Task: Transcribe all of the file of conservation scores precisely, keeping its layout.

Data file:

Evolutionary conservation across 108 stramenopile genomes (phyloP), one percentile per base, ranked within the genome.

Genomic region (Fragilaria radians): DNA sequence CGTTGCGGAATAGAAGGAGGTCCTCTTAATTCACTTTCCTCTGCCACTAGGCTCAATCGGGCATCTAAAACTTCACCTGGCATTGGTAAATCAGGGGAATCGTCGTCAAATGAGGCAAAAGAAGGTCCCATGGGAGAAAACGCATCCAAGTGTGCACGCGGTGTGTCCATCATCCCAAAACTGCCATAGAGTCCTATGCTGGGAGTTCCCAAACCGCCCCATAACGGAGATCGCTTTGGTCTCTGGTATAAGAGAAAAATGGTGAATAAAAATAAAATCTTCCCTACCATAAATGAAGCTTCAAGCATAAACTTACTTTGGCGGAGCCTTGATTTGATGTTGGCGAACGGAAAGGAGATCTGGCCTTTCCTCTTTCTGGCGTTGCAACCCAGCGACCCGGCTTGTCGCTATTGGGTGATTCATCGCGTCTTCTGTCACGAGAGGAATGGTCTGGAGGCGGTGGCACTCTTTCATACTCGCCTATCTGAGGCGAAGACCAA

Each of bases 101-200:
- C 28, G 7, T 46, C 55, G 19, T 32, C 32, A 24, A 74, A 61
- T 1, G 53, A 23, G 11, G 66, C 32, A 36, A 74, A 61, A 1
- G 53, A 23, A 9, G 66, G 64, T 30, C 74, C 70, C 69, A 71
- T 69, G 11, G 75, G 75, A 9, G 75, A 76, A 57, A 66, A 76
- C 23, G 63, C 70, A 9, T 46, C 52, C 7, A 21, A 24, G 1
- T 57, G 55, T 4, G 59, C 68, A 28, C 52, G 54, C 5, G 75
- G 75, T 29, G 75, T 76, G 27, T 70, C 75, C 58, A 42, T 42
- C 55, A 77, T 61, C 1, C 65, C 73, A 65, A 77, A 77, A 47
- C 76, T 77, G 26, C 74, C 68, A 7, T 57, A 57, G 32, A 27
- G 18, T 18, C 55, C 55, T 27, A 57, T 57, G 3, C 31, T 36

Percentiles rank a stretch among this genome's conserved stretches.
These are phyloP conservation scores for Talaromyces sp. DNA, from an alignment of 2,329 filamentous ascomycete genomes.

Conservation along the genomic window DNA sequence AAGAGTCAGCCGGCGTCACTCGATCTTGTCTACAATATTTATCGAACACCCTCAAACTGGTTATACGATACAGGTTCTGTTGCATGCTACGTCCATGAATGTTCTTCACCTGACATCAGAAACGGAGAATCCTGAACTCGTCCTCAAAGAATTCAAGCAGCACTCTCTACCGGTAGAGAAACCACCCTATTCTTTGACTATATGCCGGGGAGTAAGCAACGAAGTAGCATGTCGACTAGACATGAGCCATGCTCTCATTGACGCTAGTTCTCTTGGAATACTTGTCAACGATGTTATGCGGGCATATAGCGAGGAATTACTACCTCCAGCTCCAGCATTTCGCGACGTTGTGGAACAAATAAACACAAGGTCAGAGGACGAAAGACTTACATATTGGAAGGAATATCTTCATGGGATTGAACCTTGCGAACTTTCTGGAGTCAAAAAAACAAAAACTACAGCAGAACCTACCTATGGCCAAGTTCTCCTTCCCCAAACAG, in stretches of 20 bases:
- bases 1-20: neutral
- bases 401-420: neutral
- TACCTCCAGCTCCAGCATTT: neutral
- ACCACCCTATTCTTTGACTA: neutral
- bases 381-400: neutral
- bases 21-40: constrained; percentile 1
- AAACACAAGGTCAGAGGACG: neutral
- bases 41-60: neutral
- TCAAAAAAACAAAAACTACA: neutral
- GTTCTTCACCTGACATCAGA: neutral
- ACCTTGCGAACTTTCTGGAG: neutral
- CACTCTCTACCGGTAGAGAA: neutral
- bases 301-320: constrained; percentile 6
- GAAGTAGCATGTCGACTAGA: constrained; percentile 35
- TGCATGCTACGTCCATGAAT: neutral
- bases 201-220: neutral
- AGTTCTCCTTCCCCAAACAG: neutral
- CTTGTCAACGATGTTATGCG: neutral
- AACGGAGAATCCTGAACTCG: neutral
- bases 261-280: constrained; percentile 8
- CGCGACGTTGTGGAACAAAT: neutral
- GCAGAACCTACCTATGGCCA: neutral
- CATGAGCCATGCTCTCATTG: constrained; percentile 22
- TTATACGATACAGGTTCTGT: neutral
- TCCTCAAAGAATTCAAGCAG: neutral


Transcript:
Evolutionary conservation across 108 stramenopile genomes (phyloP), one percentile per base, ranked within the genome.

Genomic region (Fragilaria radians): DNA sequence CGTTGCGGAATAGAAGGAGGTCCTCTTAATTCACTTTCCTCTGCCACTAGGCTCAATCGGGCATCTAAAACTTCACCTGGCATTGGTAAATCAGGGGAATCGTCGTCAAATGAGGCAAAAGAAGGTCCCATGGGAGAAAACGCATCCAAGTGTGCACGCGGTGTGTCCATCATCCCAAAACTGCCATAGAGTCCTATGCTGGGAGTTCCCAAACCGCCCCATAACGGAGATCGCTTTGGTCTCTGGTATAAGAGAAAAATGGTGAATAAAAATAAAATCTTCCCTACCATAAATGAAGCTTCAAGCATAAACTTACTTTGGCGGAGCCTTGATTTGATGTTGGCGAACGGAAAGGAGATCTGGCCTTTCCTCTTTCTGGCGTTGCAACCCAGCGACCCGGCTTGTCGCTATTGGGTGATTCATCGCGTCTTCTGTCACGAGAGGAATGGTCTGGAGGCGGTGGCACTCTTTCATACTCGCCTATCTGAGGCGAAGACCAA

Each of bases 101-200:
- C 28, G 7, T 46, C 55, G 19, T 32, C 32, A 24, A 74, A 61
- T 1, G 53, A 23, G 11, G 66, C 32, A 36, A 74, A 61, A 1
- G 53, A 23, A 9, G 66, G 64, T 30, C 74, C 70, C 69, A 71
- T 69, G 11, G 75, G 75, A 9, G 75, A 76, A 57, A 66, A 76
- C 23, G 63, C 70, A 9, T 46, C 52, C 7, A 21, A 24, G 1
- T 57, G 55, T 4, G 59, C 68, A 28, C 52, G 54, C 5, G 75
- G 75, T 29, G 75, T 76, G 27, T 70, C 75, C 58, A 42, T 42
- C 55, A 77, T 61, C 1, C 65, C 73, A 65, A 77, A 77, A 47
- C 76, T 77, G 26, C 74, C 68, A 7, T 57, A 57, G 32, A 27
- G 18, T 18, C 55, C 55, T 27, A 57, T 57, G 3, C 31, T 36

Percentiles rank a stretch among this genome's conserved stretches.
These are phyloP conservation scores for Talaromyces sp. DNA, from an alignment of 2,329 filamentous ascomycete genomes.

Conservation along the genomic window DNA sequence AAGAGTCAGCCGGCGTCACTCGATCTTGTCTACAATATTTATCGAACACCCTCAAACTGGTTATACGATACAGGTTCTGTTGCATGCTACGTCCATGAATGTTCTTCACCTGACATCAGAAACGGAGAATCCTGAACTCGTCCTCAAAGAATTCAAGCAGCACTCTCTACCGGTAGAGAAACCACCCTATTCTTTGACTATATGCCGGGGAGTAAGCAACGAAGTAGCATGTCGACTAGACATGAGCCATGCTCTCATTGACGCTAGTTCTCTTGGAATACTTGTCAACGATGTTATGCGGGCATATAGCGAGGAATTACTACCTCCAGCTCCAGCATTTCGCGACGTTGTGGAACAAATAAACACAAGGTCAGAGGACGAAAGACTTACATATTGGAAGGAATATCTTCATGGGATTGAACCTTGCGAACTTTCTGGAGTCAAAAAAACAAAAACTACAGCAGAACCTACCTATGGCCAAGTTCTCCTTCCCCAAACAG, in stretches of 20 bases:
- bases 1-20: neutral
- bases 401-420: neutral
- TACCTCCAGCTCCAGCATTT: neutral
- ACCACCCTATTCTTTGACTA: neutral
- bases 381-400: neutral
- bases 21-40: constrained; percentile 1
- AAACACAAGGTCAGAGGACG: neutral
- bases 41-60: neutral
- TCAAAAAAACAAAAACTACA: neutral
- GTTCTTCACCTGACATCAGA: neutral
- ACCTTGCGAACTTTCTGGAG: neutral
- CACTCTCTACCGGTAGAGAA: neutral
- bases 301-320: constrained; percentile 6
- GAAGTAGCATGTCGACTAGA: constrained; percentile 35
- TGCATGCTACGTCCATGAAT: neutral
- bases 201-220: neutral
- AGTTCTCCTTCCCCAAACAG: neutral
- CTTGTCAACGATGTTATGCG: neutral
- AACGGAGAATCCTGAACTCG: neutral
- bases 261-280: constrained; percentile 8
- CGCGACGTTGTGGAACAAAT: neutral
- GCAGAACCTACCTATGGCCA: neutral
- CATGAGCCATGCTCTCATTG: constrained; percentile 22
- TTATACGATACAGGTTCTGT: neutral
- TCCTCAAAGAATTCAAGCAG: neutral